Magic Guarri (Euclea divinorum)
Current name: Euclea divinorum
Embelia oleifera S. Moore
Euclea huillensis Gurke
Euclea katangensis De Wild.
Euclea keniensis R.E. Fries.
Euclea lanceolata sensu Hiern
English: Magic gwarra
Zulu : Umhlangula
Its Latin name relates to the fact the its branches are used to divine (i.e. locate) water.
In open woodland, often associated with termite mounds.
Altitude range: 840 - 1500 m
Flowering time: Aug - Jan
Worldwide distribution: From Ethiopia and the Sudan south to South Africa.
This is a deciduous shrub or small tree, found in thorn scrub, on hill sides, along river banks and in woodland. The bark is light grey in colour and smooth. It grows to heights of up to 6 meters. The leaves are dark blueish-green above and lighter below.
The flowers are very small and white to creamy yellow in colour.
The fruit is round in shape and fleshy, becoming purplish black when fully mature. The fruit is edible but not pleasant tasting.
The plant has remarkable coppicing and root suckering ability and if not checked, tends to weediness, dominating pasture to the detriment of wildlife and pastoralism.
The fruit can be used as a laxative and used as a cleansing agent. The fruits have also been used to make pink coloured ink. Fruit is also used in the fermentation of beer.
Roots of this shrub are dug out and pounded or crushed. Boiled powder with palm leaves is used to paint baskets dark brown.
The fibrous bark makes a very good toothbrush, especially since the sap is said to kill most oral bacteria. You can also rub guarri leaves on exposed limbs to repel insects - something that many animals take advantage of.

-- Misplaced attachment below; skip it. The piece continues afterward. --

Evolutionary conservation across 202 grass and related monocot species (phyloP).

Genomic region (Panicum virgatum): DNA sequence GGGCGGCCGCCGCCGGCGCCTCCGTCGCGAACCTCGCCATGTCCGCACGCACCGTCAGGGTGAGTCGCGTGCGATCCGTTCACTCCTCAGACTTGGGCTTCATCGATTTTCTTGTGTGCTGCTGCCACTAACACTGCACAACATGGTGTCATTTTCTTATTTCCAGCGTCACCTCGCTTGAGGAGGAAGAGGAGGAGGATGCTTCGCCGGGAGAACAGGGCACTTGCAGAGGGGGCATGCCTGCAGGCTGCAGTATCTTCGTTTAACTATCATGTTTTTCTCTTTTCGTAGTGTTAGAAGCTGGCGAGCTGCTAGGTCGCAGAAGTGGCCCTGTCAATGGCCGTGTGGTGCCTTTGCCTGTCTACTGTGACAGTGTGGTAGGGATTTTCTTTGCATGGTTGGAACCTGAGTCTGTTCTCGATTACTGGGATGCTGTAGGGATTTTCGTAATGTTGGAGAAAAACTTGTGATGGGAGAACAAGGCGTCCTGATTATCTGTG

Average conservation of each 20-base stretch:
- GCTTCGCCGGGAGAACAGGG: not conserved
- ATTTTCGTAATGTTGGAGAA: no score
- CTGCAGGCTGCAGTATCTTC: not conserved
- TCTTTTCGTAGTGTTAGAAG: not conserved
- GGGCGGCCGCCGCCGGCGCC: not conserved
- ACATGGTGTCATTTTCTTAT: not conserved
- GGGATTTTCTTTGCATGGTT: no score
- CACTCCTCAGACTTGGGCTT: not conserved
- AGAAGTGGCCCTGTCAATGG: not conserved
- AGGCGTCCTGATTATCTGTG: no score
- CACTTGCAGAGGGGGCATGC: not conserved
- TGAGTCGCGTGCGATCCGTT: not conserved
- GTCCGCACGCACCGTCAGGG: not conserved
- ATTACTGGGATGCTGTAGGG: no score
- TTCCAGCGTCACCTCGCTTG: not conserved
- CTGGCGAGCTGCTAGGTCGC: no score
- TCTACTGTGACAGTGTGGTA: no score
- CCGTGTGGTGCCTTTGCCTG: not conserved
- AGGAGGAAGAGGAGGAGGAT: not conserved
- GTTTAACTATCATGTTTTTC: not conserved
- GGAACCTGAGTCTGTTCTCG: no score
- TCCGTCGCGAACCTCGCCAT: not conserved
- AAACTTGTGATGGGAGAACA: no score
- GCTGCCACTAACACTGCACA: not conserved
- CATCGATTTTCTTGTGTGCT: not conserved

The root is used in the production of black floor mats. In Ovamboland a purple ink is made by boiling the fruit.
The Ovambo tribe hangs small branches in their huts as good luck charms.
They will not cut this tree down, as the wood is believed to have supernatural powers.
Digging up a piece of the root and carrying it home without speaking to anyone is helpful in making creditors forget the debt you owe them.
Against stomach disease bark is dried and ground; 1 pinch of the powder is mixed with 1 glassful of water; also, the whole root can be boiled and the resultant solution taken as a remedy for stomach disease. lt is taken only once, and it acts as a purgative. This medicine may not be taken by children.
This mixture is also given give to a man who sleeps with an adulteress who got pregnant by a man other than her husband. One teacup of water boiled with powdered roots is taken three times a day.
Women who fail to menstruate take one teacup of water boiled with powdered roots is three times a day.
Against constipation, two cups of water boiled with roots are taken twice a day.
In Kenya the root decoction is used as a purgative and the bark infusion as an appetizer. Decoctions of the root are used by the Zulu for toothache.
: The photos from our trip! Overhere! Feel free to use any of these additional letters to correct the spelling of words found in the above post: a-e-t-n-d-i-o-s-m-l-u-y-h-c